Original URL: http://www.boston.com/dailyglobe2/328/learning/Bilingual_promise+.shtml

Bilingual promise

As English immersion looms, aides train for a vital new role

By Benjamin Gedan, Boston Globe Correspondent, 11/24/2002

Minutes before a recent recess, Silvia Arata herded a dozen kindergarten students onto a carpet and began reading a ''historia cortita,'' or short story, as they fidgeted and crawled across the floor.

With their teacher absent for the day, Arata, a paraprofessional, was the only authority figure among the bilingual students, who agreed to shout the Spanish alphabet if it meant a quicker route to the playground.

They were soon rewarded, as Arata ordered ''Abrigos!'' sparking a frenzied dash to the closet for coats.

Arata, a teacher's aide at the two-way bilingual education Amigos program in Cambridge, is pursuing a bachelor's degree in early childhood education.

Spurred by a shortage of bilingual education teachers, recent federal grants are helping fund an increasingly popular strategy of turning paraprofessionals such as Arata into certified bilingual education teachers. Long valued for their classroom experience, paraprofessionals are being offered free courses to pursue bachelor's degrees, as well as teaching and bilingual licenses.

In addition, after a referendum dismantled Massachusetts' 31-year-old bilingual education program, education specialists say teacher aides such as Arata are critical to help ease the transition to English immersion for the state's 39,000 students with limited English skills.

''[Paraprofessionals] have the wider perspective of what it takes to get kids to become fluent speakers of English, and to help them academically,'' said Maria de Lourdes B. Serpa, a professor at Lesley University, and a former paraprofessional from Portugal.''We need to do more than say we don't believe in immersion.''

The referendum favoring English immersion takes effect September 2003. Teachers will be able to use only a ''minimal'' amount of a student's native language to teach English.

The ballot initiative helped spotlight the dearth of qualified bilingual education teachers, who must have both a standard teaching certificate and an additional one in bilingual education, as well as pass the state test for teachers. So far this school year, the state has issued 40 waivers to teachers who don't meet those requirements. Last year, the state issued 300 waivers.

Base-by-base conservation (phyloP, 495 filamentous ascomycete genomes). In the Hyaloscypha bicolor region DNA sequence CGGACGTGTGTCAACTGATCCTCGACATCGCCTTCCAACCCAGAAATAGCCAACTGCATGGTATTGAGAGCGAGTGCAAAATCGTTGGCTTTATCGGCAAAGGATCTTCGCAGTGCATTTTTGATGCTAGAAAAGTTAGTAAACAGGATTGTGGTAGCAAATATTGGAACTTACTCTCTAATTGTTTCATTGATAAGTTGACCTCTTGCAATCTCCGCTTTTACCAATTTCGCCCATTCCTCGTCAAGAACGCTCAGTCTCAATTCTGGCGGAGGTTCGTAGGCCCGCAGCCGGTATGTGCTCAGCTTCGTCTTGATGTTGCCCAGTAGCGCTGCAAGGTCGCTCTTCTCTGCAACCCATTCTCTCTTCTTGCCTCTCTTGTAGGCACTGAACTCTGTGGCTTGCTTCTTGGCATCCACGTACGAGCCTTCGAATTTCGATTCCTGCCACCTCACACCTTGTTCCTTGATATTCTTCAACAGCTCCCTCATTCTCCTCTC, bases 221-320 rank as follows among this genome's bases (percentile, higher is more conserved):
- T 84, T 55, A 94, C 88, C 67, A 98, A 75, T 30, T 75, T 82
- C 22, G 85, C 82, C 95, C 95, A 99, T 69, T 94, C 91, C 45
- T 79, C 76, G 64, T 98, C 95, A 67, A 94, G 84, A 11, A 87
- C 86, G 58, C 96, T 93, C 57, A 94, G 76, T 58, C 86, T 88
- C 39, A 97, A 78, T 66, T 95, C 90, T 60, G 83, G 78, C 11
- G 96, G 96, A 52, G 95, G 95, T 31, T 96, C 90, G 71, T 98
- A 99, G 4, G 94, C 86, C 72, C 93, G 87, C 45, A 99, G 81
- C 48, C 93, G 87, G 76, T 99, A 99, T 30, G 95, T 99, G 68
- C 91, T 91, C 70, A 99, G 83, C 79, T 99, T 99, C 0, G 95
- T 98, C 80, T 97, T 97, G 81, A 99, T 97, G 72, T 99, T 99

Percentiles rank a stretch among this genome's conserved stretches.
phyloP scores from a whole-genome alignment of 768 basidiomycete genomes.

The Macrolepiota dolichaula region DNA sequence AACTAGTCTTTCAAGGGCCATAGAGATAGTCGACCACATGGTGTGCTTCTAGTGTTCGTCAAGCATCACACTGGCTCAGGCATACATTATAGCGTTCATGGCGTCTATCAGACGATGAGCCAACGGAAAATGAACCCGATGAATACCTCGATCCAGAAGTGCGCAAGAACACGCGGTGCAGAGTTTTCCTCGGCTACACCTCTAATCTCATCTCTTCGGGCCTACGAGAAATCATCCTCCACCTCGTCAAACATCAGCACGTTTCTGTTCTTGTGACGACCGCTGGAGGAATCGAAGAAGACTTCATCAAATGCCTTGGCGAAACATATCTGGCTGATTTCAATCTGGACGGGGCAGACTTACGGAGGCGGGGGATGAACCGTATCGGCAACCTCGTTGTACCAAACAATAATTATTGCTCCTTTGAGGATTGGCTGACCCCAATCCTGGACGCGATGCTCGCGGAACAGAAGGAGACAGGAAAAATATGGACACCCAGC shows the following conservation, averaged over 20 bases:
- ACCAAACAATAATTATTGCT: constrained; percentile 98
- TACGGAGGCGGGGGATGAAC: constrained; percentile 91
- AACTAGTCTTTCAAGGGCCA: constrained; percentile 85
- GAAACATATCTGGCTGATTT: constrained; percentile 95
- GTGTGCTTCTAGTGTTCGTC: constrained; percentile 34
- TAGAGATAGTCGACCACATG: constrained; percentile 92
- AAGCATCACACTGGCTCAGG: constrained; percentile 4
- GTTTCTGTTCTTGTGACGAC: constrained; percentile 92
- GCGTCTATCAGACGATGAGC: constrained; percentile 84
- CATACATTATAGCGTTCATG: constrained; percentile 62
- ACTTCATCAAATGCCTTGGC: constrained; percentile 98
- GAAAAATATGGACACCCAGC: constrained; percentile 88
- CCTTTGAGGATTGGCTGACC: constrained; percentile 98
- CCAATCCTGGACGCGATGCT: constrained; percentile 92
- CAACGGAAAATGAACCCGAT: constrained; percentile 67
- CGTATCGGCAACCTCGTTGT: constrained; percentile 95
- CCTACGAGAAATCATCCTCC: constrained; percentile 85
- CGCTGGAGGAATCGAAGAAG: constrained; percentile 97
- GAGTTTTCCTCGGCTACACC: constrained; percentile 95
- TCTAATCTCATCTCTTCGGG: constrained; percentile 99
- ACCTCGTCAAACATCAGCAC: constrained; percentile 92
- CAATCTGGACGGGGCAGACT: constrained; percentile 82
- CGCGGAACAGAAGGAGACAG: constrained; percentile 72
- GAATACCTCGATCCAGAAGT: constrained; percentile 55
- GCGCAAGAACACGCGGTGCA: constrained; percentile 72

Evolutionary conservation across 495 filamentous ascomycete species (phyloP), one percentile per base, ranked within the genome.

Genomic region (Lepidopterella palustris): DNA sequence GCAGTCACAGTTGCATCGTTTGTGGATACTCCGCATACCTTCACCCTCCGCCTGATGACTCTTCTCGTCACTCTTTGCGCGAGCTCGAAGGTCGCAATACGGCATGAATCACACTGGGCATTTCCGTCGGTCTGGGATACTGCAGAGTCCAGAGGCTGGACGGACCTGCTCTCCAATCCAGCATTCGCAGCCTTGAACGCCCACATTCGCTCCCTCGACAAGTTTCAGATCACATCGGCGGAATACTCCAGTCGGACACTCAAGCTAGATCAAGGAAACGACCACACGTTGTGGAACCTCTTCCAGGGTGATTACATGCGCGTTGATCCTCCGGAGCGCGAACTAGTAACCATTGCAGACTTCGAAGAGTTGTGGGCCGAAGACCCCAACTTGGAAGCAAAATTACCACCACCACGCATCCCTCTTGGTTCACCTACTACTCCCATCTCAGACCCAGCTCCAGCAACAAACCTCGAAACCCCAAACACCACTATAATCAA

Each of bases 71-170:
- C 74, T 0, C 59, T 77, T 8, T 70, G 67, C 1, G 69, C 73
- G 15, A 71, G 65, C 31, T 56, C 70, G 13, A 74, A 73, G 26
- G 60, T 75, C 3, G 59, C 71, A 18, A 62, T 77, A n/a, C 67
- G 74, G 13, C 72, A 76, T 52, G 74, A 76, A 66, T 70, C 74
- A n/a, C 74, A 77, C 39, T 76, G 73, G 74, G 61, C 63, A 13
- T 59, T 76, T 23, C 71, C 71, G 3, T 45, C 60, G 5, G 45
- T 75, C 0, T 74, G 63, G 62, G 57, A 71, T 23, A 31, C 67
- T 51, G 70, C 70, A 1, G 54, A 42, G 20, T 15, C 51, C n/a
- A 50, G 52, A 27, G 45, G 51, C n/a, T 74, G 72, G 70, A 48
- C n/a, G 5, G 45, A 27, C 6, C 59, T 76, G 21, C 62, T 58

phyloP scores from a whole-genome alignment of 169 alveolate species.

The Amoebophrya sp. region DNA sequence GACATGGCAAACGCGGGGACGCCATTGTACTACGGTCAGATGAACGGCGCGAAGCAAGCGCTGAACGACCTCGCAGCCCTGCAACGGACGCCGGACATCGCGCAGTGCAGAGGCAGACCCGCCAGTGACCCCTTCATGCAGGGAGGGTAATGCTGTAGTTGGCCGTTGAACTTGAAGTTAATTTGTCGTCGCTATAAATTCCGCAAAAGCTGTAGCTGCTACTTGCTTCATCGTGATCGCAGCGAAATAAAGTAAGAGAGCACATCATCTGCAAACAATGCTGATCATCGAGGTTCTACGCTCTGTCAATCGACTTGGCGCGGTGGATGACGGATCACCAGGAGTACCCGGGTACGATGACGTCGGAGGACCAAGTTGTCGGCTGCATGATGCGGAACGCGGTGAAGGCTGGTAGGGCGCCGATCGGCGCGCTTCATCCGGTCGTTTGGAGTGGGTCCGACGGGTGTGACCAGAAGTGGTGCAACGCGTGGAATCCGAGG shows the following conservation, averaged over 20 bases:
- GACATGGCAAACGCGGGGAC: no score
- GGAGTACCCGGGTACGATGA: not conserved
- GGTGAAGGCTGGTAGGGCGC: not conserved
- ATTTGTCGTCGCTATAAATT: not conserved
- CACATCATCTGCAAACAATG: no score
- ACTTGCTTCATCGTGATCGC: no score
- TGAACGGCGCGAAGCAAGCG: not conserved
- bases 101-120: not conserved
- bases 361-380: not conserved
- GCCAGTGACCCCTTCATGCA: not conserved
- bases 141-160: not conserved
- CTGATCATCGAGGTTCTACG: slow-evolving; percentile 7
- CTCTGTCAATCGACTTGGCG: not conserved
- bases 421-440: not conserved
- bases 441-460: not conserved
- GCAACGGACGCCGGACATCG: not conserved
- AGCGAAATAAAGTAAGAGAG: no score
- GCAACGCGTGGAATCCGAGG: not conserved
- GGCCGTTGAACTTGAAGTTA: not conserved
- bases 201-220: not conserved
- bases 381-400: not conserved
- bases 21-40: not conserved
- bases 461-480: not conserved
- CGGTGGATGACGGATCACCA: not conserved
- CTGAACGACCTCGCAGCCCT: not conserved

At Salem State College, which has received its second $1.3 million federal grant to train bilingual educators, dozens of Latino paraprofessionals are studying to become teachers.

Some, like Arata, a Buenos Aires native, held teaching degrees before moving to the United States. Others have trained through years in classrooms. Nearly all of them, said program coordinator Michelle Pierce, are bilingual and eager to help students adapt to English immersion.

''We are still very much training paraprofessionals to work with culturally and linguistically diverse students,'' she said. ''We can change the name of what's happening, but the students are still bilingual, and many of the issues remain the
same.''

Bilingual teachers and paraprofessionals, advocates say, can help rescue students forced to learn English and academic course work simultaneously.

Latino paraprofessionals, moreover, say their cultural understanding will foster greater communication with students and parents, who are equally anxious about English immersion.

''It's about culture,'' said Arata. In two-way programs, non-English speakers and English speakers learn alongside each other. ''You need to constantly communicate with parents, and some don't speak English.''

Current efforts to expand the ranks of bilingual education teachers will probably do little to address the state's short-term deficit of bilingual educators. For example, participants who work full time and are often raising families take more than five years to earn their certification.

But education specialists hope turning to paraprofessionals will yield long-term results.

Northern Essex Community College, which is sharing a $2 million federal grant with Middlesex Community College, has just extended its year-old paraprofessional training program.

In addition to language skills, a participant's commitment to education, demonstrated by years of working in local public schools, means the investment will probably pay off, said Jennifer Hawrylciw, who wrote the grant for Northern Essex.

''They're going to stick with it, because they are already in a school and know what a teacher's day is like,'' she said.

And even if some participants never earn a bilingual certificate, Hawrylciw said, their language abilities still will prove vital for classrooms with students struggling to learn English. ''The skill of being bilingual is an asset for any profession, and in education, much more,'' she said.

This story ran on page B9 of the Boston Globe on 11/24/2002. Copyright 2002 Globe Newspaper Company.

 

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